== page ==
As a rule, Gordon Baxter was late. Born in 1923, his first love was flying, but after washing out of pilot training in World War II he did not manage to complete his private pilot’s license until his mid-30s. In the meantime he was a turret gunner in a B-17, a merchant sailor on a torpedoed ship, a boatman on the Mississippi River, and a hell-raiser of a disc jockey in eastern Texas, bashing a series of hot-rodded cars through the hedges and fences of Port Author and Beaumont. His first meaningful byline as a professional writer didn’t happen until shortly before his 47th birthday. It appeared 50 years ago, in the August issue of Flying. Just a couple of years later, the always-perceptive Stephan Wilkinson brought him on at Car and Driver—and it is there, as the man enters his 50s, that our story truly begins ...
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I still have the book pictured, and reread it on occasion.
My favorite vignette is his purchase of an early thirties Packard dual cowl phaeton.
Doesn't need it, can't afford it, buys it anyway from a used car dealer. Has to repair a bearing knock, then two tomcats get into a fight and destroy the top. Has to sell to preserve the peace, and regrets it the rest of his life.
His description of the car, the way it felt, the quality of the engineering, was pure poetry.
Jack, did you ever read his book Bax Seat? It was in part about his and my relationship at Flying Magazine, including pretentious memos. You can find it on Amazon for anywhere from 35 Cents to $185...
The "Venturi Effect" leaves an unpleasent mural all down the side of an E350 van and the H-Prod Sprite racecar on the trailer behind it regardless of door position and ground speed.
All my Car and Driver magazines are long gone. I will have to search for his book.
"No such mewling hangups" indeed.
I attended the 1985 Reno Air Races and thrilled to the heavy iron from WWII whizzing around at 400 mph or better about 100 feet off the ground. Unforgettable. As it turns out, so did Bax and his “Wheels Among the Wing People” is a Car and Driver classic. Unable to find a hotel room, Bax slept in an LTD wagon and contributed this about the experience… “I went home to my LTD wagon each night… I unrolled a sleeping bag, proud to be of that generation of Americans who can gracefully get pants off in a car.” Ha!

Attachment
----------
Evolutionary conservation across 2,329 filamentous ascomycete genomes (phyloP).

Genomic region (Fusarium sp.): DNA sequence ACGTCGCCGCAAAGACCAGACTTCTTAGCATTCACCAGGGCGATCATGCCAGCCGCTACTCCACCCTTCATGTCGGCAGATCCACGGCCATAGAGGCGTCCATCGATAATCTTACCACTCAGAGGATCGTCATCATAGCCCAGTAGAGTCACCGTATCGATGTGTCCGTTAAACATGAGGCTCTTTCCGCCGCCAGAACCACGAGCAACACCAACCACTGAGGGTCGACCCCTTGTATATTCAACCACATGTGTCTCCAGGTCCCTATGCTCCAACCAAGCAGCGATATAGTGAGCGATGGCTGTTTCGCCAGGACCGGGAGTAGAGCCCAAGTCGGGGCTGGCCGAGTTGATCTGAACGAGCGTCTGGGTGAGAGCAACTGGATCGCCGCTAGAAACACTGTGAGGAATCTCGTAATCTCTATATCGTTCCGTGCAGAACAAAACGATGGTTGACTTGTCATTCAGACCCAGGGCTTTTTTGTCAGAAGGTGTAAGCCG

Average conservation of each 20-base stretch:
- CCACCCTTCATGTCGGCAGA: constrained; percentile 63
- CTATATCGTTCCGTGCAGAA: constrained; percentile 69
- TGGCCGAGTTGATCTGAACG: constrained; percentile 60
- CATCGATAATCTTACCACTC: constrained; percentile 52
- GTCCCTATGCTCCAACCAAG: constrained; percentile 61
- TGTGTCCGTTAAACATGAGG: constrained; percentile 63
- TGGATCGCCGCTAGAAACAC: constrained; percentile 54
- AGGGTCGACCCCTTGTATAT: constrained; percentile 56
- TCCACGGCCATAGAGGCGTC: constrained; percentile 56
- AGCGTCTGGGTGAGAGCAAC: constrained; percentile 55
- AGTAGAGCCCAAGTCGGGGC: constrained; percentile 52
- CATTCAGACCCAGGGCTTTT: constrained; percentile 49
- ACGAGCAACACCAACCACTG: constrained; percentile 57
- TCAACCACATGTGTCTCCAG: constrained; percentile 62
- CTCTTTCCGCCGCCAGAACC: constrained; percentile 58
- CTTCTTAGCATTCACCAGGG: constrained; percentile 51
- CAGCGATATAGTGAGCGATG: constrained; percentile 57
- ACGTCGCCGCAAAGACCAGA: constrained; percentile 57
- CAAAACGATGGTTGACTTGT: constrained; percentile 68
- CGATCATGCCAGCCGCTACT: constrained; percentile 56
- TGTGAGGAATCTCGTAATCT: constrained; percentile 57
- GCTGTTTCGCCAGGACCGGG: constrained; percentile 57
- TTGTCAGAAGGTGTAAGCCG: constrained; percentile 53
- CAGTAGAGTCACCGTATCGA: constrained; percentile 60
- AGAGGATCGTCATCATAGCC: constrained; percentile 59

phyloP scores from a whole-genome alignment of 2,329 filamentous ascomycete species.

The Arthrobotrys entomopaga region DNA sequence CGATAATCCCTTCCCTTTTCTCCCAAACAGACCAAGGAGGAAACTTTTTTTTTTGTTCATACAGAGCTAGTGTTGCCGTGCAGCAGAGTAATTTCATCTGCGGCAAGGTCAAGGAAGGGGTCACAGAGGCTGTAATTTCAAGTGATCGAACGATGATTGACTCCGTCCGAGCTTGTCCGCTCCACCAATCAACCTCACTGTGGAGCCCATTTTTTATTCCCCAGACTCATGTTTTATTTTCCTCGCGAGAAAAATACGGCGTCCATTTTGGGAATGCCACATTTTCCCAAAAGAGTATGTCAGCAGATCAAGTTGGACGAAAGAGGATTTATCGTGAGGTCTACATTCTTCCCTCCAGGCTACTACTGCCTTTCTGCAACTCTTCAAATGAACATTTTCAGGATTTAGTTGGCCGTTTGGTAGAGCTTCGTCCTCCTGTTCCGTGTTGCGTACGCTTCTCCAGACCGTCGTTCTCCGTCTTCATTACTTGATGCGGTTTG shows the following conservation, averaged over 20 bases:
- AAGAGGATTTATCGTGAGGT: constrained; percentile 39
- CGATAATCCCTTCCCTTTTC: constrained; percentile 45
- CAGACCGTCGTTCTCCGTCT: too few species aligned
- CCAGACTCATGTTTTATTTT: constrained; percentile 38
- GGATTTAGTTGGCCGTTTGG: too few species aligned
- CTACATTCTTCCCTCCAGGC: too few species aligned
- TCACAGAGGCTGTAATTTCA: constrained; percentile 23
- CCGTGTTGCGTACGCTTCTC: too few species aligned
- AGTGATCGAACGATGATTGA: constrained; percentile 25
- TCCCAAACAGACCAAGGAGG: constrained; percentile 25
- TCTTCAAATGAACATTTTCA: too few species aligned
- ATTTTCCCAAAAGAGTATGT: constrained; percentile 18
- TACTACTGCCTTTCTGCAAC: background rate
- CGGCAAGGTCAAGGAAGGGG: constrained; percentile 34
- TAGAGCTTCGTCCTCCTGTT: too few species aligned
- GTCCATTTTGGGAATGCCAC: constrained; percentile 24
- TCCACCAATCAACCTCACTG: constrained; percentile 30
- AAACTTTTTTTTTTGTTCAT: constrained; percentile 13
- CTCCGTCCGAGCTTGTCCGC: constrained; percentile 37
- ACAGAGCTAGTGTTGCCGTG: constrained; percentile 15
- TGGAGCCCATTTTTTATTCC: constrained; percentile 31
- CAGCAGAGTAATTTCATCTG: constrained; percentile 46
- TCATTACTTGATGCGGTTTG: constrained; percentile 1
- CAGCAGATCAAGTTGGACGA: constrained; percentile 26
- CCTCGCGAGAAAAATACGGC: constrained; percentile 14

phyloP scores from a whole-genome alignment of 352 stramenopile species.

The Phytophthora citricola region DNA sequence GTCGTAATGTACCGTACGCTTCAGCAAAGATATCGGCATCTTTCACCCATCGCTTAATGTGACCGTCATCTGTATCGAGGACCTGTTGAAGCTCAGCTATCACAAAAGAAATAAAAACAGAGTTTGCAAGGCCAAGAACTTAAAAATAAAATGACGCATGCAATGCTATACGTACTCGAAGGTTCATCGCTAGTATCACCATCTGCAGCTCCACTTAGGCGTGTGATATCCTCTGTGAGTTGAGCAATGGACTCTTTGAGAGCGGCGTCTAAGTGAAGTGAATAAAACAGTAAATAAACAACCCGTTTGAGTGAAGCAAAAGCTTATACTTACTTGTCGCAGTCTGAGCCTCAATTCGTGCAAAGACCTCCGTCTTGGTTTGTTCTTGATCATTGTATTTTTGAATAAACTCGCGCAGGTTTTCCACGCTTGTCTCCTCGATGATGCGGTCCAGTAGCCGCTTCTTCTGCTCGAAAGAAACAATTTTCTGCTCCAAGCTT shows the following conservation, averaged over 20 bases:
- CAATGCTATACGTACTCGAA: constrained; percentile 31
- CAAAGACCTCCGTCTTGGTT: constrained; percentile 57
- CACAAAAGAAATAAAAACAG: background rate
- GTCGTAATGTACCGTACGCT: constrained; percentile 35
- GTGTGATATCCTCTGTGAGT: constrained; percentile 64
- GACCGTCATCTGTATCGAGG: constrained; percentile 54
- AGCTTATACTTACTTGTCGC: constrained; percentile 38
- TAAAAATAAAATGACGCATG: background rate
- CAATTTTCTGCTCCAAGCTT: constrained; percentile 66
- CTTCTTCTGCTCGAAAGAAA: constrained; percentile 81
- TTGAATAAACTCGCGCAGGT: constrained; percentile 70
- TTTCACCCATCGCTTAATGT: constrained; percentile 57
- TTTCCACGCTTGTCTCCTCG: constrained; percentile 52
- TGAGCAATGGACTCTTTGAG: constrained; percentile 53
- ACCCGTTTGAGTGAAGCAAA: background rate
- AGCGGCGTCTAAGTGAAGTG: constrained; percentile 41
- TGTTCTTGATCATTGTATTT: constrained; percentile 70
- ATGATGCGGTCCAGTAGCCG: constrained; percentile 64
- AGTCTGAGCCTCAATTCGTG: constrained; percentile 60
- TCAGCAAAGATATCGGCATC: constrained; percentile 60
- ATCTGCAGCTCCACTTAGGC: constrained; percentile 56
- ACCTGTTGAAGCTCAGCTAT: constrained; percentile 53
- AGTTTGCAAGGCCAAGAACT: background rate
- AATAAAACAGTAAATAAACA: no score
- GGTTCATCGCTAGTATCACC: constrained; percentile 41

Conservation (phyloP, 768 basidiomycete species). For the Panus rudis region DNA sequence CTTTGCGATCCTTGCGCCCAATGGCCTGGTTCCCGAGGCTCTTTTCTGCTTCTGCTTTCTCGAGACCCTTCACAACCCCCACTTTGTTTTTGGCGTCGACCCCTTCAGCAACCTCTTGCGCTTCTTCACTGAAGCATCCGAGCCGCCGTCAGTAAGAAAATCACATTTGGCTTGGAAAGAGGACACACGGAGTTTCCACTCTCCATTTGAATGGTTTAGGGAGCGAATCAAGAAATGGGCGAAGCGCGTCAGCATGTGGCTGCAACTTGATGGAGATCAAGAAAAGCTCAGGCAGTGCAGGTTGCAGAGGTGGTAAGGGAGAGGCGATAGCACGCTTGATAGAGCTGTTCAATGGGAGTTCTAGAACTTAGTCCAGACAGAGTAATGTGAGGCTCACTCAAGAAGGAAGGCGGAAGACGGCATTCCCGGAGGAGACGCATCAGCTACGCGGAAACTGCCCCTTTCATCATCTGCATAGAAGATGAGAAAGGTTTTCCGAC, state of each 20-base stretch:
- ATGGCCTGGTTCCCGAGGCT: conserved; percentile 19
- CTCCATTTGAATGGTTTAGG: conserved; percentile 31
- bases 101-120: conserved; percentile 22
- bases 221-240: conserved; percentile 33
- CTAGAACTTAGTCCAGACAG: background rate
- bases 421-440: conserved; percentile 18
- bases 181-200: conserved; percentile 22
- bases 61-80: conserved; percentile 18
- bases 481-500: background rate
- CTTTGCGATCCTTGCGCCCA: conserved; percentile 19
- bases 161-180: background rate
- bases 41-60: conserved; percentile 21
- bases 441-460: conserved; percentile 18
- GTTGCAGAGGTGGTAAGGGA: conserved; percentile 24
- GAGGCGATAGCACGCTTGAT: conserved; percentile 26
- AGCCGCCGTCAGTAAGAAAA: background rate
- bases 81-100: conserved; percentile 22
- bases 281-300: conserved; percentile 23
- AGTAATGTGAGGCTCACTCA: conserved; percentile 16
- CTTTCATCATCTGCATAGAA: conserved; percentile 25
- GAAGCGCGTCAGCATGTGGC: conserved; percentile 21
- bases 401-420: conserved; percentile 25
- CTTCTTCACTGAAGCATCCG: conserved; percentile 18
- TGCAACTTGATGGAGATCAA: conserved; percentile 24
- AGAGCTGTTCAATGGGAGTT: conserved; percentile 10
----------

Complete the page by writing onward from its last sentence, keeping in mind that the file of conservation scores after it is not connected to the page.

The high point was Flying, July 1984, and a flight in a Citation [ Cessna’s jet ] … “I hope that Satan never sets me up on the temple wall and offers me jet flying for my soul.”
One of a kind… great to see him remembered here.
I was introduced to Gordon Baxter by my former mother-in-law (she says I'm still her favorite) who decided I needed to read some of his essays to complement my flight training in 1981 in a pristine 1971 Cessna 150 that still had its wheel pants (rare). I quickly became addicted to his natural style of writing that would later inspire me to do some writing of my own. What I soon discovered, though, was that I wasn't the only one to ponder a daring scheme to fly naked. Apparently he did it regularly, or so he claimed. After getting my ticket, my Dad, brother and I decided to upgrade to a better cross-country aircraft in the form of a stunning 1967 Comanche 260B with Palm Beach option. One day I decided to attempt flying free of more than the ground - not without risk at a moderate-sized general aviation facility that required taxiing from our hangar, down between the rows, past the airport office/cafe, across the tarmac to the run-up area before turning on the runway for takeoff. What ensued was more exhilarating than one can adequately convey. I now know how Bax felt. I just wonder if Bax had eventually become a member of the "Mile-High Club"... at 5500'... at 197 mph true air speed? At least he would have understood.
I recall his writing, and admired his humor and disrespect for convention. However, I did not know about him abandoning his wife and children; that will forever discolor and discredit him in my mind.